Installing a Drain Port
Filling the Barrels
We were at the O'so brewery at 6:00am, and didn't finish until 11:00pm. It was a long brew-day to say the least. Marc and his head brewer, Mike, had planned and prepped the turbid mash schedule as best as one could, now it was time to actually go through the steps and learn/adjust along the way. It was incredible watching these two brew an unfamiliar style, yet hit every target number along the way. We had some troubles with the grain mill at the start of the day, and the initial dough in was very challenging, but after that, the process went nearly perfect.
|Richard adding rice hulls to the Mash Tun.|
I tried to take pictures throughout the day, but many of them didn't turn out because of the steam coming out of the kettle. There was a student there filming and photographing the process, so I may get some of his pictures soon.
I believe the above picture was taken during the final transfer of the turbid mash. As you can see, a large layer of protein has developed on top of the grain bed (even separating away from the wall). The next picture is the wort transferring over to the boil kettle. They were very happy with how clean it was!
|Transferring to boil kettle.|
As the kettle was being filling, they started the boil. It took nearly an hour to fill the kettle with 35 barrels of wort, and it was boiling the entire time. During that time we added the hops. We used 40 pounds of 5 year old Liberty hops. They smelled like a hockey locker room.
|5 year old hops|
Some people assume that Lambics don't have much hops in them, but there are IPA's that use less hops than Lambics. The only difference is that they have been aged, which removes the bitter flavor of the hops, but retains its antimicrobial power. The boil went for 4 hours. Then the wort was transferred over to the whirlpool and left the hops behind. Wow do those hops ever expand!
|Hops at the bottom of the Boil Kettle|
At this point that hops mass is about 8" deep and absorbing nearly 3 barrels of the wort. Marc cleaned this tank the following day and told me they had puffed up and it was about 2 feet deep!
Installing the Drain Port:While much of the brewing process was going on, I was further prepping the barrels. We had to install the drain port prior to filling these barrels. I talked to Vinnie at Russian River and he sent me over the instructions on how to do it. Its always nerve racking drilling a whole into the barrel, so it was nice to know the exact method.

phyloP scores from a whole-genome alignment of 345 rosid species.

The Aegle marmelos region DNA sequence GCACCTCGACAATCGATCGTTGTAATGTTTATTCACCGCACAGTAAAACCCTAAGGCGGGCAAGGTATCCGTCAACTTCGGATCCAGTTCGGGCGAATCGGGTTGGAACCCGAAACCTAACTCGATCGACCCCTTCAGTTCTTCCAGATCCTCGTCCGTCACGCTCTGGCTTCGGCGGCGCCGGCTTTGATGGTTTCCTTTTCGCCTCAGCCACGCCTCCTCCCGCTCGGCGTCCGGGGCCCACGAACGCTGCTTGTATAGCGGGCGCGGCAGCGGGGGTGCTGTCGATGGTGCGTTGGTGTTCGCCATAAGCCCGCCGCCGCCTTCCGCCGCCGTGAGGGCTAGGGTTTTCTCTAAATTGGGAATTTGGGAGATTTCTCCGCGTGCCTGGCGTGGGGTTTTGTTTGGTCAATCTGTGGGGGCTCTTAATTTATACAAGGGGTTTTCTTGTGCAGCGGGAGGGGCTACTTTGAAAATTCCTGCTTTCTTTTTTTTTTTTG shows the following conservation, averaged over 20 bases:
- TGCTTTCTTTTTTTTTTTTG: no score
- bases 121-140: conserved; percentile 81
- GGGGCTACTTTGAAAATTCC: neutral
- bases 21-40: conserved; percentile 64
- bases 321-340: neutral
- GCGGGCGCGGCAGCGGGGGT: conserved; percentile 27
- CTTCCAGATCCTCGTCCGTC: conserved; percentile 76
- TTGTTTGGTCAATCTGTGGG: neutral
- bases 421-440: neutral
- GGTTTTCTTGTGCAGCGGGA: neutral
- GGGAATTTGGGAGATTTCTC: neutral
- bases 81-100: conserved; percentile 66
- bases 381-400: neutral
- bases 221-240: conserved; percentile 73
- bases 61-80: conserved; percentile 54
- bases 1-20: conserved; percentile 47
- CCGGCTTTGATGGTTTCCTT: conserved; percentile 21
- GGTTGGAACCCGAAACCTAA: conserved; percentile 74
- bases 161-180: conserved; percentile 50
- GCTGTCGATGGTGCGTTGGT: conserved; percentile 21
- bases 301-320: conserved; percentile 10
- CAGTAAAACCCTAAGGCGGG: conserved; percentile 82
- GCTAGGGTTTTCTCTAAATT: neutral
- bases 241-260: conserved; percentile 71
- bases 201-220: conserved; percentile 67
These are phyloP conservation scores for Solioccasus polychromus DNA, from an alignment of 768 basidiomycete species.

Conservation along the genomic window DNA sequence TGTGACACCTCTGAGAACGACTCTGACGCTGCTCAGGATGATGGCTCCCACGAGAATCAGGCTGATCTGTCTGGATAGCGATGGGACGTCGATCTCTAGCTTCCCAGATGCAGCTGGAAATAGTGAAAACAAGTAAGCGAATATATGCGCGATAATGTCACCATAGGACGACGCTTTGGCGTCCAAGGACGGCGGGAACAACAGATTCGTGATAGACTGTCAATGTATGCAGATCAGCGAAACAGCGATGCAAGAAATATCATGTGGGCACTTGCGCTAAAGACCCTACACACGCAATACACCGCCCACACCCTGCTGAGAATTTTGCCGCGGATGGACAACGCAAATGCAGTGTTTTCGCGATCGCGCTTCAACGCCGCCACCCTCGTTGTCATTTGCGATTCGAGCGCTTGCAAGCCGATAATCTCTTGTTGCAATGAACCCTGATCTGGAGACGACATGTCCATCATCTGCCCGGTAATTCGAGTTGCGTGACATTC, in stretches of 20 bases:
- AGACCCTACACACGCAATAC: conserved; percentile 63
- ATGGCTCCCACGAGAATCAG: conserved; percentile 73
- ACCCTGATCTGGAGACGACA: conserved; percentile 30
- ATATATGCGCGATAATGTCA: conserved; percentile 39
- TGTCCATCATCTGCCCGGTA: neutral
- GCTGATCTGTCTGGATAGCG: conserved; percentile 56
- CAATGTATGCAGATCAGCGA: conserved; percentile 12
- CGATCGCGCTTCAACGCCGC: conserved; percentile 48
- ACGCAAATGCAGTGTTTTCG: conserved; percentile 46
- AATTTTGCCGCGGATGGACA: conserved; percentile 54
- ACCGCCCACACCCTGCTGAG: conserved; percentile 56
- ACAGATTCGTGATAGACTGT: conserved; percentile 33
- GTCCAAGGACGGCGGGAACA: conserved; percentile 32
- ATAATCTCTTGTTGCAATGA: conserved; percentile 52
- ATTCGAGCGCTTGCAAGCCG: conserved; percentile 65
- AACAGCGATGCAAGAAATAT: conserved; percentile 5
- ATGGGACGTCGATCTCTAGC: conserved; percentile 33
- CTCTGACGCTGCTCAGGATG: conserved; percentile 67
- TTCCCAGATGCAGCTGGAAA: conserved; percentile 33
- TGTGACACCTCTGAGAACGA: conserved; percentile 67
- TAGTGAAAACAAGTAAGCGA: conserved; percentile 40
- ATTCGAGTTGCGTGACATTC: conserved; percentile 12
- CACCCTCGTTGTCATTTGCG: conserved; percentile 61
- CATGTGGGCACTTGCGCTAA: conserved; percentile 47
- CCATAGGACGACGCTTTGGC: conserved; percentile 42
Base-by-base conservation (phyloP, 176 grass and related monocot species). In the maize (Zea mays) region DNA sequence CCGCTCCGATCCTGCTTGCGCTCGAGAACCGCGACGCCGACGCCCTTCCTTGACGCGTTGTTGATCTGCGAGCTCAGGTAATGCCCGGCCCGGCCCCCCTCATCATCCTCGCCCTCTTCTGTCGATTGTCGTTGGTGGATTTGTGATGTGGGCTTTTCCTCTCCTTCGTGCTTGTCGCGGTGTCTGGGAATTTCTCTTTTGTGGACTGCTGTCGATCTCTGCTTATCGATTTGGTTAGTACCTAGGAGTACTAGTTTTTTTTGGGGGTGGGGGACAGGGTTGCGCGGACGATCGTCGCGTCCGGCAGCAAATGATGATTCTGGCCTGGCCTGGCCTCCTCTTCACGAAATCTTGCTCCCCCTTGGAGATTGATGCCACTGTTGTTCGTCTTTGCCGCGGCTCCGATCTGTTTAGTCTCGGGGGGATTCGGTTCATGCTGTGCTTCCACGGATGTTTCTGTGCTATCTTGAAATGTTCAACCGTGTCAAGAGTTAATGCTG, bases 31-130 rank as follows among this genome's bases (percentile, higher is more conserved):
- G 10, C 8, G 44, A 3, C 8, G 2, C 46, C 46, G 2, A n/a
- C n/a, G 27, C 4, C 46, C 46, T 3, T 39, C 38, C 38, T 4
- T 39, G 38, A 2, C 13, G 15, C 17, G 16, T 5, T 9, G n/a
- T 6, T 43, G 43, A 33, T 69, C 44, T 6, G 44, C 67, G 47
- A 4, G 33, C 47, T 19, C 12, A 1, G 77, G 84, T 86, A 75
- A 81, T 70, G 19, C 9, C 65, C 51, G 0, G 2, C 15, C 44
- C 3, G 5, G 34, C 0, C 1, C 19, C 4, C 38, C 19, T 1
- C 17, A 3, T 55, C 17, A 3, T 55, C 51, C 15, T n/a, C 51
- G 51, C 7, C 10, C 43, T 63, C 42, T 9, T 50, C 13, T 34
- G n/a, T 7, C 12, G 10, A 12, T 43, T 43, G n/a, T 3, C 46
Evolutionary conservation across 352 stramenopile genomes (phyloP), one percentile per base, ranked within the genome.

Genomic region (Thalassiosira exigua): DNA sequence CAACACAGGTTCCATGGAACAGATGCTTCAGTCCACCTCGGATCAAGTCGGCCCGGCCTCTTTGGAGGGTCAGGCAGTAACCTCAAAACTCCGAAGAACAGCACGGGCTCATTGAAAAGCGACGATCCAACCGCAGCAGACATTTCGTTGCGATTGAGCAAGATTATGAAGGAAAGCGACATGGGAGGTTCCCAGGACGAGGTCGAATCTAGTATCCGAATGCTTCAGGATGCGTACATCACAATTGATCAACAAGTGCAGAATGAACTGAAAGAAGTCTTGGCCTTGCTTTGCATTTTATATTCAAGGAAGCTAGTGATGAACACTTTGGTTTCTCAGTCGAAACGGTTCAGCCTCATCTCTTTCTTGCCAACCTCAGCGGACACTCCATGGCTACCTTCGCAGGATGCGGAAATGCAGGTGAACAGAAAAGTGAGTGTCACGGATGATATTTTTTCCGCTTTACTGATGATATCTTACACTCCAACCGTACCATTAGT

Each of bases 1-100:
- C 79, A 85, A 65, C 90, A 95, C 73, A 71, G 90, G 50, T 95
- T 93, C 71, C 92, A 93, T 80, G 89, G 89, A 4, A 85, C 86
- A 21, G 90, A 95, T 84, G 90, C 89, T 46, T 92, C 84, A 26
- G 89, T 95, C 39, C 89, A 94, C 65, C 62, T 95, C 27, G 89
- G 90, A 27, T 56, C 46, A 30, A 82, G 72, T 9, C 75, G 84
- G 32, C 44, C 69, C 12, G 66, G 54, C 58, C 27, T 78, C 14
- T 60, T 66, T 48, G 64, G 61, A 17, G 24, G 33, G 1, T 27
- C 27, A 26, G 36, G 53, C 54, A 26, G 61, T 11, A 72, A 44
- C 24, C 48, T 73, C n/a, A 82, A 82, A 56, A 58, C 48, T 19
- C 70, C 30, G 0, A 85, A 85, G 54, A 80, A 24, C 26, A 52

|Drilling a 15/16" hole into the barrel head.|
|The hole is about 2 fingers up from the edge.|
|Insert a standard Belgian cork into the hole.|
It is quite simple. The French Oak is pretty hard and can be a bit of a pain to drill through. We tried a couple different ways of inserting the cork on our practice 2x4. It is possible to hammer the cork in, but if you use a simple floor model corker, you can pull the handle part way so it just compresses the cork. The cork has a bit of memory at that compressed state giving you enough time to easily slide the cork into the hole. It will then quickly expand back to its normal state creating a very tight seal in the barrel.
Filling the Barrels:So with the barrels prepped and the wort ready, it was time to fill the barrels. Initially our plan was to short fill the barrels and then after the primary had finished, to rack over the contents of two of the barrels to top off the other 12. As it happened, we had yielded more wort that estimated, and so we filled all 14 barrels to the top (stopping half way to add the yeast).
|Filling the barrel with lambic wort.|
|Adding East Coast Yeast lambic blend to the barrel.|
And so, 17 hours after we started, we have 14 barrels of lambic sitting over the drain waiting for fermentation to start.
I figured it would be 2 days before the fermentation kicked off, but Marc sent me this picture the next day:
|Fermentation in less than 12 hours!|